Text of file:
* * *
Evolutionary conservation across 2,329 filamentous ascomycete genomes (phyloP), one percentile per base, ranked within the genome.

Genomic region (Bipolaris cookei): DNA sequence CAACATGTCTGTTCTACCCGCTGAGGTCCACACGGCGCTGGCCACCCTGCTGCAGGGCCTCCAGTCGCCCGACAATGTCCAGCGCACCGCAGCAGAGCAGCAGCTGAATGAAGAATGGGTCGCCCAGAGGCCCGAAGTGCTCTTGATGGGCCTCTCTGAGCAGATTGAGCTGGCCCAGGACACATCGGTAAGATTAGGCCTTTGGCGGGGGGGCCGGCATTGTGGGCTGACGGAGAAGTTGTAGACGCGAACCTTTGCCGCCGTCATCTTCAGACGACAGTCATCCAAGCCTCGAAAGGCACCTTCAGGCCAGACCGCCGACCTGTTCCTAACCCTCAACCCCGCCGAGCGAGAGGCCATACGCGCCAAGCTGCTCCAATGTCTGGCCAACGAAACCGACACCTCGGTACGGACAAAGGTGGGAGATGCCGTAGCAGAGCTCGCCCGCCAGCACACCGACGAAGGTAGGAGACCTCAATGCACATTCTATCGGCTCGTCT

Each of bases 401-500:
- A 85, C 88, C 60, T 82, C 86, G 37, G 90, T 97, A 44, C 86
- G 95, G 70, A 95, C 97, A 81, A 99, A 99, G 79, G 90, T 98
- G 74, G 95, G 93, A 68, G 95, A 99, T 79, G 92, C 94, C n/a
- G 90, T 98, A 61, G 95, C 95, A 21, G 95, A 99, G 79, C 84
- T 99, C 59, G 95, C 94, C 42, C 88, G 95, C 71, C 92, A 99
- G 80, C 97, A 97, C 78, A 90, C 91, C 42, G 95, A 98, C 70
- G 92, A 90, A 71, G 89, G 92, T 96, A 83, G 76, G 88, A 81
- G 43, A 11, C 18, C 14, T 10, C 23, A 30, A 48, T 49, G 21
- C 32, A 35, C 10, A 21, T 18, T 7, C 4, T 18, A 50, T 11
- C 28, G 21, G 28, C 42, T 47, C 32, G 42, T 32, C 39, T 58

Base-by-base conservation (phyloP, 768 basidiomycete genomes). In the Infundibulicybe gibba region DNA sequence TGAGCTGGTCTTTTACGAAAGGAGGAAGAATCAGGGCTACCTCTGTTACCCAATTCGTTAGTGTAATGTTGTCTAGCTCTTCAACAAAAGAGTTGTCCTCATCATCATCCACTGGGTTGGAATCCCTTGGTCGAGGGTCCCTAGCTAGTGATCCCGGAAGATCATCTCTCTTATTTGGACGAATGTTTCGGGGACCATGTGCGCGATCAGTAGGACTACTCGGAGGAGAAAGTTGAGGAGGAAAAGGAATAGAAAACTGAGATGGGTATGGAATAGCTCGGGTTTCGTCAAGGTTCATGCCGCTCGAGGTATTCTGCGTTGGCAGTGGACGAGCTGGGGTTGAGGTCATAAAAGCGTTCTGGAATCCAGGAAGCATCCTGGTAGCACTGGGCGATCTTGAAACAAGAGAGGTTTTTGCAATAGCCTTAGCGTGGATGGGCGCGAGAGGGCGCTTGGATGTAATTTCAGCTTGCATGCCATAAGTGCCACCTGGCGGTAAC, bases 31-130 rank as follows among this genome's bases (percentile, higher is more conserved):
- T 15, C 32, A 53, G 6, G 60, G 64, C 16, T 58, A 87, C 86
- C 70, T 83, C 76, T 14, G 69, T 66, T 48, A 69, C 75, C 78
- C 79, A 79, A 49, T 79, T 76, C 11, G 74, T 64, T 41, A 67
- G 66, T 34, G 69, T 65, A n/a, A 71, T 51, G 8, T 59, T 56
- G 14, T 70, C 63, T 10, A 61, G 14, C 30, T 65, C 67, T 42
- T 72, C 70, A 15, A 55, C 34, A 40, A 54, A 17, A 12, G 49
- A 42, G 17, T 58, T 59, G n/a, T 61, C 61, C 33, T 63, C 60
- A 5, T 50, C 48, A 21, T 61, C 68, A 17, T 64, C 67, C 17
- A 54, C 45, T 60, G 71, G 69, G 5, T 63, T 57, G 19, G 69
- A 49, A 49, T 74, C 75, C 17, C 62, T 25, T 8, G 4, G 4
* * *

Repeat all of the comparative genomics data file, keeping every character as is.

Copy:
Evolutionary conservation across 2,329 filamentous ascomycete genomes (phyloP), one percentile per base, ranked within the genome.

Genomic region (Bipolaris cookei): DNA sequence CAACATGTCTGTTCTACCCGCTGAGGTCCACACGGCGCTGGCCACCCTGCTGCAGGGCCTCCAGTCGCCCGACAATGTCCAGCGCACCGCAGCAGAGCAGCAGCTGAATGAAGAATGGGTCGCCCAGAGGCCCGAAGTGCTCTTGATGGGCCTCTCTGAGCAGATTGAGCTGGCCCAGGACACATCGGTAAGATTAGGCCTTTGGCGGGGGGGCCGGCATTGTGGGCTGACGGAGAAGTTGTAGACGCGAACCTTTGCCGCCGTCATCTTCAGACGACAGTCATCCAAGCCTCGAAAGGCACCTTCAGGCCAGACCGCCGACCTGTTCCTAACCCTCAACCCCGCCGAGCGAGAGGCCATACGCGCCAAGCTGCTCCAATGTCTGGCCAACGAAACCGACACCTCGGTACGGACAAAGGTGGGAGATGCCGTAGCAGAGCTCGCCCGCCAGCACACCGACGAAGGTAGGAGACCTCAATGCACATTCTATCGGCTCGTCT

Each of bases 401-500:
- A 85, C 88, C 60, T 82, C 86, G 37, G 90, T 97, A 44, C 86
- G 95, G 70, A 95, C 97, A 81, A 99, A 99, G 79, G 90, T 98
- G 74, G 95, G 93, A 68, G 95, A 99, T 79, G 92, C 94, C n/a
- G 90, T 98, A 61, G 95, C 95, A 21, G 95, A 99, G 79, C 84
- T 99, C 59, G 95, C 94, C 42, C 88, G 95, C 71, C 92, A 99
- G 80, C 97, A 97, C 78, A 90, C 91, C 42, G 95, A 98, C 70
- G 92, A 90, A 71, G 89, G 92, T 96, A 83, G 76, G 88, A 81
- G 43, A 11, C 18, C 14, T 10, C 23, A 30, A 48, T 49, G 21
- C 32, A 35, C 10, A 21, T 18, T 7, C 4, T 18, A 50, T 11
- C 28, G 21, G 28, C 42, T 47, C 32, G 42, T 32, C 39, T 58

Base-by-base conservation (phyloP, 768 basidiomycete genomes). In the Infundibulicybe gibba region DNA sequence TGAGCTGGTCTTTTACGAAAGGAGGAAGAATCAGGGCTACCTCTGTTACCCAATTCGTTAGTGTAATGTTGTCTAGCTCTTCAACAAAAGAGTTGTCCTCATCATCATCCACTGGGTTGGAATCCCTTGGTCGAGGGTCCCTAGCTAGTGATCCCGGAAGATCATCTCTCTTATTTGGACGAATGTTTCGGGGACCATGTGCGCGATCAGTAGGACTACTCGGAGGAGAAAGTTGAGGAGGAAAAGGAATAGAAAACTGAGATGGGTATGGAATAGCTCGGGTTTCGTCAAGGTTCATGCCGCTCGAGGTATTCTGCGTTGGCAGTGGACGAGCTGGGGTTGAGGTCATAAAAGCGTTCTGGAATCCAGGAAGCATCCTGGTAGCACTGGGCGATCTTGAAACAAGAGAGGTTTTTGCAATAGCCTTAGCGTGGATGGGCGCGAGAGGGCGCTTGGATGTAATTTCAGCTTGCATGCCATAAGTGCCACCTGGCGGTAAC, bases 31-130 rank as follows among this genome's bases (percentile, higher is more conserved):
- T 15, C 32, A 53, G 6, G 60, G 64, C 16, T 58, A 87, C 86
- C 70, T 83, C 76, T 14, G 69, T 66, T 48, A 69, C 75, C 78
- C 79, A 79, A 49, T 79, T 76, C 11, G 74, T 64, T 41, A 67
- G 66, T 34, G 69, T 65, A n/a, A 71, T 51, G 8, T 59, T 56
- G 14, T 70, C 63, T 10, A 61, G 14, C 30, T 65, C 67, T 42
- T 72, C 70, A 15, A 55, C 34, A 40, A 54, A 17, A 12, G 49
- A 42, G 17, T 58, T 59, G n/a, T 61, C 61, C 33, T 63, C 60
- A 5, T 50, C 48, A 21, T 61, C 68, A 17, T 64, C 67, C 17
- A 54, C 45, T 60, G 71, G 69, G 5, T 63, T 57, G 19, G 69
- A 49, A 49, T 74, C 75, C 17, C 62, T 25, T 8, G 4, G 4